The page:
Basing decisions for reconstructing building site
features on the availability of documentary and physical
The spacious grounds at Middleton Place, near
Charleston, South Carolina, constitute the first
landscaped garden in America. The molded terraces,
originally constructed in the 18th century, were
largely reconstructed in the early 20th century
based on extant remains and other documentary
evidence. Photo: Middleton Place.
Inventorying the building site to determine the
existence of aboveground remains and subsurface archeological
materials, then using this evidence as corroborating
documentation for the reconstruction of related site
features. These may include walks, paths, roads, and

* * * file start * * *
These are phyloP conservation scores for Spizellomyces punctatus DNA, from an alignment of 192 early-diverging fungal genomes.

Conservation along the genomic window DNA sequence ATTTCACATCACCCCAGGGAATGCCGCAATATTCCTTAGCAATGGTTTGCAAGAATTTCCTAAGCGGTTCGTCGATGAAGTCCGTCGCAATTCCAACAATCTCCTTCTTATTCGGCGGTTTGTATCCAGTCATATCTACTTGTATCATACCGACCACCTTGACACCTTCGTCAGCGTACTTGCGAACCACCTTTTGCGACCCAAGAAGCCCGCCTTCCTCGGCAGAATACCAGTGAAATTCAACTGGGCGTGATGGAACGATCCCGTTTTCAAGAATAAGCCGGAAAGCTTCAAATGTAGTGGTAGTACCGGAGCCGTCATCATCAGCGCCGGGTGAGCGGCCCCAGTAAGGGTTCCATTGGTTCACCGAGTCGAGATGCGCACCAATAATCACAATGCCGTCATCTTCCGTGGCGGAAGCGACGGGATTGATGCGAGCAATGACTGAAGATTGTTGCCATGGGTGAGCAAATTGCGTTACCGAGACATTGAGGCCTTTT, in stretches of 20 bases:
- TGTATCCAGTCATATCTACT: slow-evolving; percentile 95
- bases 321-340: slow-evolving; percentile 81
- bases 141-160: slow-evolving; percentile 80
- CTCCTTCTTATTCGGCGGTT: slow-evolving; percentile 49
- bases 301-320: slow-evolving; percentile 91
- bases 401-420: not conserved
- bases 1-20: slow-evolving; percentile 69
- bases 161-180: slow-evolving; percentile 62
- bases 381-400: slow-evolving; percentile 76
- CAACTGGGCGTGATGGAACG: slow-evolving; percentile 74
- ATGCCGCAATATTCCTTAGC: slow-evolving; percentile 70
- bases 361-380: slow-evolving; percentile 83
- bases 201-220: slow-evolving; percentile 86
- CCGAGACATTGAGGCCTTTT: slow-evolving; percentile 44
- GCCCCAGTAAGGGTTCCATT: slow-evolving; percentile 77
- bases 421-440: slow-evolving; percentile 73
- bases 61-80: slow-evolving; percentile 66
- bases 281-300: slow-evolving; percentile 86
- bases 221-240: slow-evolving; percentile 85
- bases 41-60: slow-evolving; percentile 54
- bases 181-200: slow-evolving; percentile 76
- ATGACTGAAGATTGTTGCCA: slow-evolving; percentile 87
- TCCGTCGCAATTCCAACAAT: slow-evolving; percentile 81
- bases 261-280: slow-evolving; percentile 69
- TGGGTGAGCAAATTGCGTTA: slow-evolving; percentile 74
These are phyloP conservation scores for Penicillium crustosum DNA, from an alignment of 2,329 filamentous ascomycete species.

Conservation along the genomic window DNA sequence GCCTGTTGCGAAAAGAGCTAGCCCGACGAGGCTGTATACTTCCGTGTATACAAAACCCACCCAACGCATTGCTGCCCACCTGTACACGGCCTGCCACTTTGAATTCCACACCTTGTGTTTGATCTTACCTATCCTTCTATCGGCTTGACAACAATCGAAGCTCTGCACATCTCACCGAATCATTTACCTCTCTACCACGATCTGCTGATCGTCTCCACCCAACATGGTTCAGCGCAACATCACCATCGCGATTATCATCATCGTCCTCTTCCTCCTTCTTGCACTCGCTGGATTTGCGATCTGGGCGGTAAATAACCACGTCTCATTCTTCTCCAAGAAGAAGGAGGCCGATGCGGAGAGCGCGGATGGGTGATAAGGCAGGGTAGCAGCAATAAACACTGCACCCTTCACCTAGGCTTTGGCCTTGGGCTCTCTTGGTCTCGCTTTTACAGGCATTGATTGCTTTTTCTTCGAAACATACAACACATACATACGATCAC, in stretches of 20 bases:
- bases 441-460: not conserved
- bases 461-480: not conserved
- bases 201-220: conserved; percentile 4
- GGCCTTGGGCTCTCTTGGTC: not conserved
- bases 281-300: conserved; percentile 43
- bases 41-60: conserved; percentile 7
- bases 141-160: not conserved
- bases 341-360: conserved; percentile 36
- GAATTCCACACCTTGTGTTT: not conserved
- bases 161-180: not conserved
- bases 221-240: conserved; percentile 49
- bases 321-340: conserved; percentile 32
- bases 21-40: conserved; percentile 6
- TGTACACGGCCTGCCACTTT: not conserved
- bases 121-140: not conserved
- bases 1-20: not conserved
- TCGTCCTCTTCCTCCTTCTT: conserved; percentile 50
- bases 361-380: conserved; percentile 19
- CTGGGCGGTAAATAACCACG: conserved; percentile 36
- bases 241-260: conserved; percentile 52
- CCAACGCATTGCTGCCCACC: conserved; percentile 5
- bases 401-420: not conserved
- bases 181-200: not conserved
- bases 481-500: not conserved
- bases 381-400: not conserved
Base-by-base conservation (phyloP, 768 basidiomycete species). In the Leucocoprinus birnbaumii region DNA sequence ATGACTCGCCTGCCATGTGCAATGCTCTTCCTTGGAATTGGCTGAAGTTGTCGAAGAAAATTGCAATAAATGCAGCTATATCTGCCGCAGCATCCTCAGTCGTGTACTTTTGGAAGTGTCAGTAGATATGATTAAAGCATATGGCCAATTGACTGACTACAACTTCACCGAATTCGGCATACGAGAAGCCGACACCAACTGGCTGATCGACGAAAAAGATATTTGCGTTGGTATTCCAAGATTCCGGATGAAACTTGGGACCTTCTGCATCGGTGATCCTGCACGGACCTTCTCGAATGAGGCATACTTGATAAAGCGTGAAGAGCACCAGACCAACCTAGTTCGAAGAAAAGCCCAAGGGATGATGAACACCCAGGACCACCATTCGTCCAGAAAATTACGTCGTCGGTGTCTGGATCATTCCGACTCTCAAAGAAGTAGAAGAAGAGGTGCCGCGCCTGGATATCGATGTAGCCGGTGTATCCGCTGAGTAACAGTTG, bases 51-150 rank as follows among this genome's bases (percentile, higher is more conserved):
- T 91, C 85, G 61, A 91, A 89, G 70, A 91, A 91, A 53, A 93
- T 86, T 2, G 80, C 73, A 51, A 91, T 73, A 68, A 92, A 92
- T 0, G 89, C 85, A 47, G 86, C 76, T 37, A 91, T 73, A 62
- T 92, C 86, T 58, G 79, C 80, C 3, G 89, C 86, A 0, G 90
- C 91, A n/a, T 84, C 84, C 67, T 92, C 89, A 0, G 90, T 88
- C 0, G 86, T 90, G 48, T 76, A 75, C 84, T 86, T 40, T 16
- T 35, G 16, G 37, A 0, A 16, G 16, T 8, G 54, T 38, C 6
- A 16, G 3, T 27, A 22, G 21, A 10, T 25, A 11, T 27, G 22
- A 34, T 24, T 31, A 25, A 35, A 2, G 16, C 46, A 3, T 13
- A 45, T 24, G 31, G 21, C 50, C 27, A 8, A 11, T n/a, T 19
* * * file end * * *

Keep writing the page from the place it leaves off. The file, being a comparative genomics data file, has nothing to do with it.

parking; trees, shrubs, fields or herbaceous plant material;
terracing, berms, or grading; lights, fences, or benches;
sculpture, statuary, or monuments; fountains, streams,
pools, or lakes.
Re-establishing the historic relationship between
the building or buildings and historic site features,
Reconstructing building site features without first
conducting a detailed investigation to physically substantiate
the documentary evidence.
Giving the building's site a false appearance by basing
the reconstruction or conjectural designs or the availability
of features from other nearby sites.
Changing the historic spatial relationship between
the building and historic site features, or reconstructing
some site features, but not others, thus creating a